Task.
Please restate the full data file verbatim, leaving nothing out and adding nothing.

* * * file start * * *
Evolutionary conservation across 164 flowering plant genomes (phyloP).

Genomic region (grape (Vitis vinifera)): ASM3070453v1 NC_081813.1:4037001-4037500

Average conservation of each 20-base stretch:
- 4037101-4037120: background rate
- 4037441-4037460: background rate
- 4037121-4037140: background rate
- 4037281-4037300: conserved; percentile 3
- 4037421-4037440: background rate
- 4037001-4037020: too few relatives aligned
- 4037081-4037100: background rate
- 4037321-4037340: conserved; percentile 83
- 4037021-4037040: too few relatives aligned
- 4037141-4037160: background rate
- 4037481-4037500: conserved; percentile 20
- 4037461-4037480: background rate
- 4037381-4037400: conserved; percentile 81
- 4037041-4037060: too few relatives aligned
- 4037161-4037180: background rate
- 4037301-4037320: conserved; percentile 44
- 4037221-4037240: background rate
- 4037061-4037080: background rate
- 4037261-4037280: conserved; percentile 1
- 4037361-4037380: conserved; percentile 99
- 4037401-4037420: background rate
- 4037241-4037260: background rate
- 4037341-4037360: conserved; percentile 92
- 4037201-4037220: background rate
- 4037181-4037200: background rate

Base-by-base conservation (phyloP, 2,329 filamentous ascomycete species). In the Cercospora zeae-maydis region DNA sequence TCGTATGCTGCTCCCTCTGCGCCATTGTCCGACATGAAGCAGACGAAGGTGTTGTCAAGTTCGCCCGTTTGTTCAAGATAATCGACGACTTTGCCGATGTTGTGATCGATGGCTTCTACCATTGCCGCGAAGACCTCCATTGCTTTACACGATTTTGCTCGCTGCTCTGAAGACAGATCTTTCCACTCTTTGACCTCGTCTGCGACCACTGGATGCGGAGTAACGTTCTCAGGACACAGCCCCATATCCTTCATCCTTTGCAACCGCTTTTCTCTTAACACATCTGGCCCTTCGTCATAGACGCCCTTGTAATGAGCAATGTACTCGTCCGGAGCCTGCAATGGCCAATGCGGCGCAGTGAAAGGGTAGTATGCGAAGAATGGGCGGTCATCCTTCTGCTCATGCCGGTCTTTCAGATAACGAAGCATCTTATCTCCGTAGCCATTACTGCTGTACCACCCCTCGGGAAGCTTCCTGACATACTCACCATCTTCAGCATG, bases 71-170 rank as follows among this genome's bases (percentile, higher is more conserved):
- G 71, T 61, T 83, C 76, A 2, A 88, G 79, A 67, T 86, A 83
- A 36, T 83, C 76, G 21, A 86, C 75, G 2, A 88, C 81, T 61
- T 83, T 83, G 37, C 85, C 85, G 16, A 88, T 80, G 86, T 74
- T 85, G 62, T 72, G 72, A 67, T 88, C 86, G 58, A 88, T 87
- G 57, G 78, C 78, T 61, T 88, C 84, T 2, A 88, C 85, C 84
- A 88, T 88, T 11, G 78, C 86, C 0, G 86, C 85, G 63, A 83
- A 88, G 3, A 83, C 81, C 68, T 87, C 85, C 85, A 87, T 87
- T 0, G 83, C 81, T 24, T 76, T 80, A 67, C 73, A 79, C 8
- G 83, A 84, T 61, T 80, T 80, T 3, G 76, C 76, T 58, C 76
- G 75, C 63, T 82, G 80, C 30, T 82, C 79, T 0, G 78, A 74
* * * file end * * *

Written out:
Evolutionary conservation across 164 flowering plant genomes (phyloP).

Genomic region (grape (Vitis vinifera)): ASM3070453v1 NC_081813.1:4037001-4037500

Average conservation of each 20-base stretch:
- 4037101-4037120: background rate
- 4037441-4037460: background rate
- 4037121-4037140: background rate
- 4037281-4037300: conserved; percentile 3
- 4037421-4037440: background rate
- 4037001-4037020: too few relatives aligned
- 4037081-4037100: background rate
- 4037321-4037340: conserved; percentile 83
- 4037021-4037040: too few relatives aligned
- 4037141-4037160: background rate
- 4037481-4037500: conserved; percentile 20
- 4037461-4037480: background rate
- 4037381-4037400: conserved; percentile 81
- 4037041-4037060: too few relatives aligned
- 4037161-4037180: background rate
- 4037301-4037320: conserved; percentile 44
- 4037221-4037240: background rate
- 4037061-4037080: background rate
- 4037261-4037280: conserved; percentile 1
- 4037361-4037380: conserved; percentile 99
- 4037401-4037420: background rate
- 4037241-4037260: background rate
- 4037341-4037360: conserved; percentile 92
- 4037201-4037220: background rate
- 4037181-4037200: background rate

Base-by-base conservation (phyloP, 2,329 filamentous ascomycete species). In the Cercospora zeae-maydis region DNA sequence TCGTATGCTGCTCCCTCTGCGCCATTGTCCGACATGAAGCAGACGAAGGTGTTGTCAAGTTCGCCCGTTTGTTCAAGATAATCGACGACTTTGCCGATGTTGTGATCGATGGCTTCTACCATTGCCGCGAAGACCTCCATTGCTTTACACGATTTTGCTCGCTGCTCTGAAGACAGATCTTTCCACTCTTTGACCTCGTCTGCGACCACTGGATGCGGAGTAACGTTCTCAGGACACAGCCCCATATCCTTCATCCTTTGCAACCGCTTTTCTCTTAACACATCTGGCCCTTCGTCATAGACGCCCTTGTAATGAGCAATGTACTCGTCCGGAGCCTGCAATGGCCAATGCGGCGCAGTGAAAGGGTAGTATGCGAAGAATGGGCGGTCATCCTTCTGCTCATGCCGGTCTTTCAGATAACGAAGCATCTTATCTCCGTAGCCATTACTGCTGTACCACCCCTCGGGAAGCTTCCTGACATACTCACCATCTTCAGCATG, bases 71-170 rank as follows among this genome's bases (percentile, higher is more conserved):
- G 71, T 61, T 83, C 76, A 2, A 88, G 79, A 67, T 86, A 83
- A 36, T 83, C 76, G 21, A 86, C 75, G 2, A 88, C 81, T 61
- T 83, T 83, G 37, C 85, C 85, G 16, A 88, T 80, G 86, T 74
- T 85, G 62, T 72, G 72, A 67, T 88, C 86, G 58, A 88, T 87
- G 57, G 78, C 78, T 61, T 88, C 84, T 2, A 88, C 85, C 84
- A 88, T 88, T 11, G 78, C 86, C 0, G 86, C 85, G 63, A 83
- A 88, G 3, A 83, C 81, C 68, T 87, C 85, C 85, A 87, T 87
- T 0, G 83, C 81, T 24, T 76, T 80, A 67, C 73, A 79, C 8
- G 83, A 84, T 61, T 80, T 80, T 3, G 76, C 76, T 58, C 76
- G 75, C 63, T 82, G 80, C 30, T 82, C 79, T 0, G 78, A 74